Getting back to the world of rov, last post (which seems to have been written eons ago) explained that if a person bumped into a pile of 9 frogs and one sheretz, without any other information we have a right based on the probabilistic halacha of rov to assume that a frog and not a sheretez was touched and the person is tahor. However, if a Navi or bas kol told us that in fact the one sheretz was touched, the person should be tamei. Probability cannot trump the testimony of the Navi as to what actually occurred. Why then do the Chachamim reject the evidence of the bas kol which declared (Bava Metziya 59) with certainty the halacha follows R’ Eliezer and instead rely on the probabilistic evidence of rov and pasken like the dissenting majority?
The answer posed in a few of the comments is that the question of what was touched – a frog or sheretz – is a question of fact, of metziyus, of that which can be measured concretely and tangibly, if we just had more information. The bas kol or Navi simply provides that extra factual information. The question of who halacha should follows is not an objective quantifiable or factual issue. Perhaps by definition halacha simply is the consensus of the majority. As R’ Elchahan puts it in Koveitz Divrei Sofrim, there is a difference between “holchin achar harov”, the probabilistic rov of the first sort, and “hilchisa k’rabim neged hayachid”, the rov of halachic verdict of the second sort.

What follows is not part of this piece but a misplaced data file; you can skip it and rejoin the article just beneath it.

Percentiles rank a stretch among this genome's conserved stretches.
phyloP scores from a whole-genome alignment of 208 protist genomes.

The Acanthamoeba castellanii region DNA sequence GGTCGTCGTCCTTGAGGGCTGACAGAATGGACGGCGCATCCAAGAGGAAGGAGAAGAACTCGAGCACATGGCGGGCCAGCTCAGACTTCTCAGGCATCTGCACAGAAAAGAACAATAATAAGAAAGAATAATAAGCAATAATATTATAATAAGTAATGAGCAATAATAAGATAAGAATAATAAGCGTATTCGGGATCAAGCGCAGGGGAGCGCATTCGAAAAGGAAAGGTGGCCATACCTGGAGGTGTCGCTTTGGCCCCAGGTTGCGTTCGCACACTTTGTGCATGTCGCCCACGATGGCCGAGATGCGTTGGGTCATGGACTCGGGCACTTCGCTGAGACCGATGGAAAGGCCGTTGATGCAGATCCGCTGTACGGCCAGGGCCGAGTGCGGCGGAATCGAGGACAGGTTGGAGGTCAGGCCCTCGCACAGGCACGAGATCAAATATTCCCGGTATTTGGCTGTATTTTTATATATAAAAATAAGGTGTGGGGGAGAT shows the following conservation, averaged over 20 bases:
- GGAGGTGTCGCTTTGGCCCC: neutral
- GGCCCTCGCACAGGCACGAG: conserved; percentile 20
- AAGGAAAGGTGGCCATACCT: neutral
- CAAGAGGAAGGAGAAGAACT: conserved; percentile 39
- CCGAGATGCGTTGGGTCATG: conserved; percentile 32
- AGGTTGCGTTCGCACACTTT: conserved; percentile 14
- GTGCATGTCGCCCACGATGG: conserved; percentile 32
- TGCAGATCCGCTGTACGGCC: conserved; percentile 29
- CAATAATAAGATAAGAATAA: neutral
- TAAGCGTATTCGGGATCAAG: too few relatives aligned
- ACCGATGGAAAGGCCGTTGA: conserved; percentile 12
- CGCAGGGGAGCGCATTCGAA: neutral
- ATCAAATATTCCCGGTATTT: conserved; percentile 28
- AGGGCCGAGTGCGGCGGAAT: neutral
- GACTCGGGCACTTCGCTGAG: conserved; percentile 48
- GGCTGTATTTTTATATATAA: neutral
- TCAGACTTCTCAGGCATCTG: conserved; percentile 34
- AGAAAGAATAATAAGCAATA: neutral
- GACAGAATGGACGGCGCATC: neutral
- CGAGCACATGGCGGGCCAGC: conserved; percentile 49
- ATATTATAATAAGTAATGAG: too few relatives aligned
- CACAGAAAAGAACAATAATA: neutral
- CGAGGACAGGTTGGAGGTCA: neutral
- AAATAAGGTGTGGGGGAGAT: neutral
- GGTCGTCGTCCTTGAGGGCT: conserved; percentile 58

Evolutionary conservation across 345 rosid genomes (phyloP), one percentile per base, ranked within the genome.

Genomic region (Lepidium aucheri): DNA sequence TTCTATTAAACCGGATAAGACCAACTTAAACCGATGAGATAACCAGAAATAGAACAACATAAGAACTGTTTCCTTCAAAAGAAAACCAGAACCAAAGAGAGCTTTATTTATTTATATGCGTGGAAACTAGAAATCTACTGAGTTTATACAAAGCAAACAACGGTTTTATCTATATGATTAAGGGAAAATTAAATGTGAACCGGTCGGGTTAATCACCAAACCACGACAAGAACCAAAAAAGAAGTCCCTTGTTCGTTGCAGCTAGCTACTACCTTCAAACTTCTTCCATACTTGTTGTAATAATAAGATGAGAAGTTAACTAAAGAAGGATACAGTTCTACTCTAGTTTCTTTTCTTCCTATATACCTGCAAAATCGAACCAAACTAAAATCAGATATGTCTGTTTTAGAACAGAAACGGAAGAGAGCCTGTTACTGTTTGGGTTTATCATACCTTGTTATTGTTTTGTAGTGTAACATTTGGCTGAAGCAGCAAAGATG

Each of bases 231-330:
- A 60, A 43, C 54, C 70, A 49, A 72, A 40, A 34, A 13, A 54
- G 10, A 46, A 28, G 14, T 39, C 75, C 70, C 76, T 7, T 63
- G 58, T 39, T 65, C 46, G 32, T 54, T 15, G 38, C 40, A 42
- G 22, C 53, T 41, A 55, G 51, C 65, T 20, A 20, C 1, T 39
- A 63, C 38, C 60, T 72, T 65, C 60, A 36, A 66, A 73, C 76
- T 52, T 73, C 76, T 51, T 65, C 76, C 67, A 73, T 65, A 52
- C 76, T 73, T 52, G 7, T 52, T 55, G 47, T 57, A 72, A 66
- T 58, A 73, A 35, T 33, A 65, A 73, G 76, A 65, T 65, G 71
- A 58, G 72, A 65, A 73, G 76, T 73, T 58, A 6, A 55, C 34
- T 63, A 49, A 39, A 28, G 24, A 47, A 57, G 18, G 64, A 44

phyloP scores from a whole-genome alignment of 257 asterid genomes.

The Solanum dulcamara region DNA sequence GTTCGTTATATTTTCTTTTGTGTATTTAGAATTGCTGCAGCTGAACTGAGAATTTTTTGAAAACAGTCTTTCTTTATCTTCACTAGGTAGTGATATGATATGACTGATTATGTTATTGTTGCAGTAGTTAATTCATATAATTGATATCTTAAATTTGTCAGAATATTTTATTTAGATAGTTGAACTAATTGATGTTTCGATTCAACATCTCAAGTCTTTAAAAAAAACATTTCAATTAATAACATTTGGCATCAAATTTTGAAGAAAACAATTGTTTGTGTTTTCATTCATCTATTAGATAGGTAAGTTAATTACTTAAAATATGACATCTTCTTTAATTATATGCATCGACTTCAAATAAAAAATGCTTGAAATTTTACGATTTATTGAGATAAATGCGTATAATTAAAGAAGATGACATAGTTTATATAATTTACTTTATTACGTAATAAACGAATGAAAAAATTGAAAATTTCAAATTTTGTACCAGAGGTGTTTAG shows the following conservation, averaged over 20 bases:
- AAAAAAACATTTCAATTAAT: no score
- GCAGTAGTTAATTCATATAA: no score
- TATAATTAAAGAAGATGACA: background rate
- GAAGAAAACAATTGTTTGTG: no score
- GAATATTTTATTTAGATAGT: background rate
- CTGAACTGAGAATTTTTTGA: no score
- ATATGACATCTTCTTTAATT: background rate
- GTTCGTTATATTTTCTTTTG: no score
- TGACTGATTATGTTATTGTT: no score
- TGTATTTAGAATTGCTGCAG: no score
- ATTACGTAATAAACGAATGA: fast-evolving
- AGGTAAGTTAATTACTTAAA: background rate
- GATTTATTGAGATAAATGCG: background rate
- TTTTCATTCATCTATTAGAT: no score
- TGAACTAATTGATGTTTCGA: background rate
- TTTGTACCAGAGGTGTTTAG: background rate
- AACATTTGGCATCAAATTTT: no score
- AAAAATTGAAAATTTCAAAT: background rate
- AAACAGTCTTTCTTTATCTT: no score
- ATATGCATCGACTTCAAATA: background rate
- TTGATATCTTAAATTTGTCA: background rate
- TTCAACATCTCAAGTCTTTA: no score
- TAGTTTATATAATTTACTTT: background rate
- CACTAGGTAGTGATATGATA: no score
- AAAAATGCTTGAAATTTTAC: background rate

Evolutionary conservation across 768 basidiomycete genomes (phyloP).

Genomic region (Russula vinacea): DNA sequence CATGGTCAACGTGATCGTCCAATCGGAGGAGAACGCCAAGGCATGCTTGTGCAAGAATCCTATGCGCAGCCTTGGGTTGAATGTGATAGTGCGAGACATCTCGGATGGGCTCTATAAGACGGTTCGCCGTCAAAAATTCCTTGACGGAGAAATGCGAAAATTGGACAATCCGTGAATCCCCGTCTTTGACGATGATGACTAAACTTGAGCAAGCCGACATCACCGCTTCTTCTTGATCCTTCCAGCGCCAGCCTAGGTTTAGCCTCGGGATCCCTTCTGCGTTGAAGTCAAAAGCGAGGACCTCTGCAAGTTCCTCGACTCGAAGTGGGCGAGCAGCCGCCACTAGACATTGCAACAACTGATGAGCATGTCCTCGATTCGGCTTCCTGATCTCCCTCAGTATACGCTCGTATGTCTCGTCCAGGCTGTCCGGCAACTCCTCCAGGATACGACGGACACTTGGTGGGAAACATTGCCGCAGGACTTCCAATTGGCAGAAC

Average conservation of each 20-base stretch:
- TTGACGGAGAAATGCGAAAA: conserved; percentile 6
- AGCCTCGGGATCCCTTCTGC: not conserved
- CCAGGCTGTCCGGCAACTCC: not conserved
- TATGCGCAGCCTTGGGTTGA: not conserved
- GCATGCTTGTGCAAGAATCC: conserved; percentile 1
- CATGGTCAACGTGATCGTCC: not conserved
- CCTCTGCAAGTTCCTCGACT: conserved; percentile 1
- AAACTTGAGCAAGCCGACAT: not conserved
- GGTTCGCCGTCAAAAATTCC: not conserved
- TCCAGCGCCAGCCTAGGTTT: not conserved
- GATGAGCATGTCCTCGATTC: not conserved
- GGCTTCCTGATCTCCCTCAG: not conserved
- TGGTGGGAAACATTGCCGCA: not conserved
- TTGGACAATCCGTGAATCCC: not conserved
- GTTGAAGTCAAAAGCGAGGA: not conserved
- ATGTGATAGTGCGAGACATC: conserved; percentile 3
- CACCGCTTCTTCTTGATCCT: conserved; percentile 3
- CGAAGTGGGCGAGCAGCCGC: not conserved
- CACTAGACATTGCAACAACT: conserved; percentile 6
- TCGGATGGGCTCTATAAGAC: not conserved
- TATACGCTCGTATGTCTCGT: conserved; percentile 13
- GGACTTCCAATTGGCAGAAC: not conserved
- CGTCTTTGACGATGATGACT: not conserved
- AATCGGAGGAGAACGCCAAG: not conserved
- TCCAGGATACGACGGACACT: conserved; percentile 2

The answer is neat, but it’s perhaps too good. The only source for the principal of rov in the Torah is the pasuk of “acharei rabim l’hatos”, which appears in the context of psak of beis din. If probabilistic rov and the rov of beis din’s verdict or halachic conclusion are two different animals, how does the same pasuk serve as the source for both? (Compare this question with R’ Chaim’s kashe that was discussed in this post.)
More on this topic in the future bl"n.